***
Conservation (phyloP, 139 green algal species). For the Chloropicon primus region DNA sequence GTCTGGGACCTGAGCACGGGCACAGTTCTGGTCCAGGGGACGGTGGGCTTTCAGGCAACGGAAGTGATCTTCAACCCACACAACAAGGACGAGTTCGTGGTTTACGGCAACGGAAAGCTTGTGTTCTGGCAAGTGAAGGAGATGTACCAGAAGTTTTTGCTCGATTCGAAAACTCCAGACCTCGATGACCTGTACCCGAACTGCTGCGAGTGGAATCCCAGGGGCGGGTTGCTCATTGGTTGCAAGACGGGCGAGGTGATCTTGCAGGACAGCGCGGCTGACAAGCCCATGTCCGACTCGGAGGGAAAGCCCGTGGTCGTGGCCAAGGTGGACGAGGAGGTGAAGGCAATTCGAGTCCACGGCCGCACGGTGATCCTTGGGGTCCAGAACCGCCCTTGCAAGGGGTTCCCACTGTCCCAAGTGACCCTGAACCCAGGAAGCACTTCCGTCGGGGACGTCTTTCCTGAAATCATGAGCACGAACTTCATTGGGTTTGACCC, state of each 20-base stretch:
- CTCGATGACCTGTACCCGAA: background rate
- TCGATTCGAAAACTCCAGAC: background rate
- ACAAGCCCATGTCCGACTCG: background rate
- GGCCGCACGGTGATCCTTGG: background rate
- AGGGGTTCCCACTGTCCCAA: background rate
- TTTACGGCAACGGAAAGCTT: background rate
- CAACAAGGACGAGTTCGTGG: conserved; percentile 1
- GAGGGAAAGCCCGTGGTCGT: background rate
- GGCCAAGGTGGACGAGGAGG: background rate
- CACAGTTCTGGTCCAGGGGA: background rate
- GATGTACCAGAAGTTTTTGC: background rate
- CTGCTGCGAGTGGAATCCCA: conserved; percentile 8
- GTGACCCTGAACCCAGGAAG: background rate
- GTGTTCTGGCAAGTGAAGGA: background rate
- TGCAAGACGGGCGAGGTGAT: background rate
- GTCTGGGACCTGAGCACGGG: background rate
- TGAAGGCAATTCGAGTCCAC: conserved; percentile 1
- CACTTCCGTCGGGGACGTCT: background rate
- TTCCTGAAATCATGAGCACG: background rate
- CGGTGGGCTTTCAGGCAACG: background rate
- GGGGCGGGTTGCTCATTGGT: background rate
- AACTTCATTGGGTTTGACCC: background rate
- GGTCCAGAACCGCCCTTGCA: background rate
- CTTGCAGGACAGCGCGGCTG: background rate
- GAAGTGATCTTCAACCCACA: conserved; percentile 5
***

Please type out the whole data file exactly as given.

Conservation (phyloP, 139 green algal species). For the Chloropicon primus region DNA sequence GTCTGGGACCTGAGCACGGGCACAGTTCTGGTCCAGGGGACGGTGGGCTTTCAGGCAACGGAAGTGATCTTCAACCCACACAACAAGGACGAGTTCGTGGTTTACGGCAACGGAAAGCTTGTGTTCTGGCAAGTGAAGGAGATGTACCAGAAGTTTTTGCTCGATTCGAAAACTCCAGACCTCGATGACCTGTACCCGAACTGCTGCGAGTGGAATCCCAGGGGCGGGTTGCTCATTGGTTGCAAGACGGGCGAGGTGATCTTGCAGGACAGCGCGGCTGACAAGCCCATGTCCGACTCGGAGGGAAAGCCCGTGGTCGTGGCCAAGGTGGACGAGGAGGTGAAGGCAATTCGAGTCCACGGCCGCACGGTGATCCTTGGGGTCCAGAACCGCCCTTGCAAGGGGTTCCCACTGTCCCAAGTGACCCTGAACCCAGGAAGCACTTCCGTCGGGGACGTCTTTCCTGAAATCATGAGCACGAACTTCATTGGGTTTGACCC, state of each 20-base stretch:
- CTCGATGACCTGTACCCGAA: background rate
- TCGATTCGAAAACTCCAGAC: background rate
- ACAAGCCCATGTCCGACTCG: background rate
- GGCCGCACGGTGATCCTTGG: background rate
- AGGGGTTCCCACTGTCCCAA: background rate
- TTTACGGCAACGGAAAGCTT: background rate
- CAACAAGGACGAGTTCGTGG: conserved; percentile 1
- GAGGGAAAGCCCGTGGTCGT: background rate
- GGCCAAGGTGGACGAGGAGG: background rate
- CACAGTTCTGGTCCAGGGGA: background rate
- GATGTACCAGAAGTTTTTGC: background rate
- CTGCTGCGAGTGGAATCCCA: conserved; percentile 8
- GTGACCCTGAACCCAGGAAG: background rate
- GTGTTCTGGCAAGTGAAGGA: background rate
- TGCAAGACGGGCGAGGTGAT: background rate
- GTCTGGGACCTGAGCACGGG: background rate
- TGAAGGCAATTCGAGTCCAC: conserved; percentile 1
- CACTTCCGTCGGGGACGTCT: background rate
- TTCCTGAAATCATGAGCACG: background rate
- CGGTGGGCTTTCAGGCAACG: background rate
- GGGGCGGGTTGCTCATTGGT: background rate
- AACTTCATTGGGTTTGACCC: background rate
- GGTCCAGAACCGCCCTTGCA: background rate
- CTTGCAGGACAGCGCGGCTG: background rate
- GAAGTGATCTTCAACCCACA: conserved; percentile 5